GE Vernova’s gas power business has secured an order to supply eight of its LM2500XPRESS aero-derivative gas turbines to the Electricity Supply Board of Ireland (ESB) for its Shannonbridge power plant, a new temporary reserve facility.

To be located in County Offaly, Ireland, the Shannonbridge power plant will provide 264MW of supply.

The plant is being built within the boundary of a decommissioned older power plant and will provide quick start-up emergency power, lowering the risk of shortages.

Operations are expected to commence during the winter of 2023–24.

It follows the recently announced construction of the 200MW emergency power plant by GE in ESB’s North Wall, in the Dublin area. This will also be powered by six of the company’s LM2500XPRESS gas turbines.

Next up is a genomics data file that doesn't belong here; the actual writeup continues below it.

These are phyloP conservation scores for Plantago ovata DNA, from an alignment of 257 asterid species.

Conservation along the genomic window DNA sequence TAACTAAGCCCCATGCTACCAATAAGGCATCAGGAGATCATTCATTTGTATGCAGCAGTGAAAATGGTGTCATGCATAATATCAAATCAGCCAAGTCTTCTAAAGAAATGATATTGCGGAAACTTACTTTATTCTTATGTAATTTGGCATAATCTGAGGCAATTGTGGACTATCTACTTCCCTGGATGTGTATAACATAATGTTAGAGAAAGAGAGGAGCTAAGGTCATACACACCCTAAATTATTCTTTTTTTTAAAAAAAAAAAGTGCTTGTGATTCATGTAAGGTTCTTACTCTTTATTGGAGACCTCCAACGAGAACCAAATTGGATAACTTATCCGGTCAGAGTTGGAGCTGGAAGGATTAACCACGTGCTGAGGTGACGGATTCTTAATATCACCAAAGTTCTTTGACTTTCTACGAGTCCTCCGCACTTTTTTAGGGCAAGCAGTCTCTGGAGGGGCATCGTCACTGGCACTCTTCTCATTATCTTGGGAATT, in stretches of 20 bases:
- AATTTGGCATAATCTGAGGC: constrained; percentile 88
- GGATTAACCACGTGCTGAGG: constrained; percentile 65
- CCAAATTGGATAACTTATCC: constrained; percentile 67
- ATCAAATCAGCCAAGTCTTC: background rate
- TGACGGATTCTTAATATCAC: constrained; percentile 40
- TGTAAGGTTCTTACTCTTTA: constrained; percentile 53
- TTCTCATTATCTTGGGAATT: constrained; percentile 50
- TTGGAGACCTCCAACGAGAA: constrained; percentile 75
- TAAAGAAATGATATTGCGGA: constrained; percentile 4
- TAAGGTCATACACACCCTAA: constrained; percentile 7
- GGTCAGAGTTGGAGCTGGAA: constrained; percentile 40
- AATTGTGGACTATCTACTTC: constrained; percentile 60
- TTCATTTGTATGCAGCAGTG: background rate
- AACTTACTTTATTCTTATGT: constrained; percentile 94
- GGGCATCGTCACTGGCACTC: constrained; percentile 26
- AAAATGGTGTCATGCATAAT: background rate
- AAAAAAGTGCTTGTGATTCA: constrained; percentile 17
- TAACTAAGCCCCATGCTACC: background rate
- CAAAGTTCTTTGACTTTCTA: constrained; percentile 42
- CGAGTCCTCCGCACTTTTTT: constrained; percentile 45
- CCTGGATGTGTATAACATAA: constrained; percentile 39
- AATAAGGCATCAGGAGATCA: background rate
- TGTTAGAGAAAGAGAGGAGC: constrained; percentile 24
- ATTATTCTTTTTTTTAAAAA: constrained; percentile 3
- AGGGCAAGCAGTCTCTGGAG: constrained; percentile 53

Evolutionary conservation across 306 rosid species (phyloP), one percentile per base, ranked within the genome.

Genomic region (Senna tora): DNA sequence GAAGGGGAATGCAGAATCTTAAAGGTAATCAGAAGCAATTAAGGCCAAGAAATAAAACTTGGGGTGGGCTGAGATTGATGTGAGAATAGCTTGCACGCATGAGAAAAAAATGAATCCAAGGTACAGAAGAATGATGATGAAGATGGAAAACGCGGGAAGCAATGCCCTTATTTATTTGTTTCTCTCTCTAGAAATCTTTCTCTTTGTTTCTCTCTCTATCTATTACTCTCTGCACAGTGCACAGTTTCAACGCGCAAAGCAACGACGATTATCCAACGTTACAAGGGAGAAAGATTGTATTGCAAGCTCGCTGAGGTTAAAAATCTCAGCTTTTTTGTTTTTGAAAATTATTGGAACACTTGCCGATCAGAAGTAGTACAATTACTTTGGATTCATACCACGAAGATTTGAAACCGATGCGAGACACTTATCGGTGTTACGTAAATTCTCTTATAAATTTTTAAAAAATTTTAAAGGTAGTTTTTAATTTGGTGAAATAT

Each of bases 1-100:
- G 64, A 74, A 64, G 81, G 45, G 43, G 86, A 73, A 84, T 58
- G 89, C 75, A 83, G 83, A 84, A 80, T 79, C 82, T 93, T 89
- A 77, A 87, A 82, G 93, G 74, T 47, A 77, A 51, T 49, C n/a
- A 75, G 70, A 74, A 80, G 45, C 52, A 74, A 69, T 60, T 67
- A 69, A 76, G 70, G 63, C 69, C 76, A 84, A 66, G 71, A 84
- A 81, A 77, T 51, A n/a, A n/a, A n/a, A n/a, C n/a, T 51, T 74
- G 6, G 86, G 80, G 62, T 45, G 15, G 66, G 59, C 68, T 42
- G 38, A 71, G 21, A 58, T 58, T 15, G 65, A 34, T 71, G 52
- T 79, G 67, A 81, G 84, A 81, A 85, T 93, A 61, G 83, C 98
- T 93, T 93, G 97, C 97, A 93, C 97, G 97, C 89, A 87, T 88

The power generated from the two projects will not be available on the open market. The projects have specific instructions to support the Irish grid when in need.

The Shannonbridge project will feature eight GE LM2500XPRESS units, built with proven LM2500 aero-derivative gas turbine technology.

They are simple cycle turbines with 38% efficiency, which generate between 21MW and 37MW and can be fuelled by a mix of up to 75% hydrogen.

The turbines will be manufactured at GE’s manufacturing facility in Veresegyhaz, Hungary.

GE Vernova will also provide three-year operation and maintenance (O&M) services.

GE Vernova gas power business Europe, Middle East and Africa president and CEO Joseph Anis stated: “Emergency power plants, like Shannonbridge and North Wall, need to start quickly and run when electricity demand is high and generation capacity from other sources available on the system is at risk of not meeting demand.

“We are proud to continue to work with ESB and to be bringing one of the best and most efficient aero-derivative packages and O&M services at the Shannonbridge power plant, to contribute to the security of Ireland’s electricity supply.”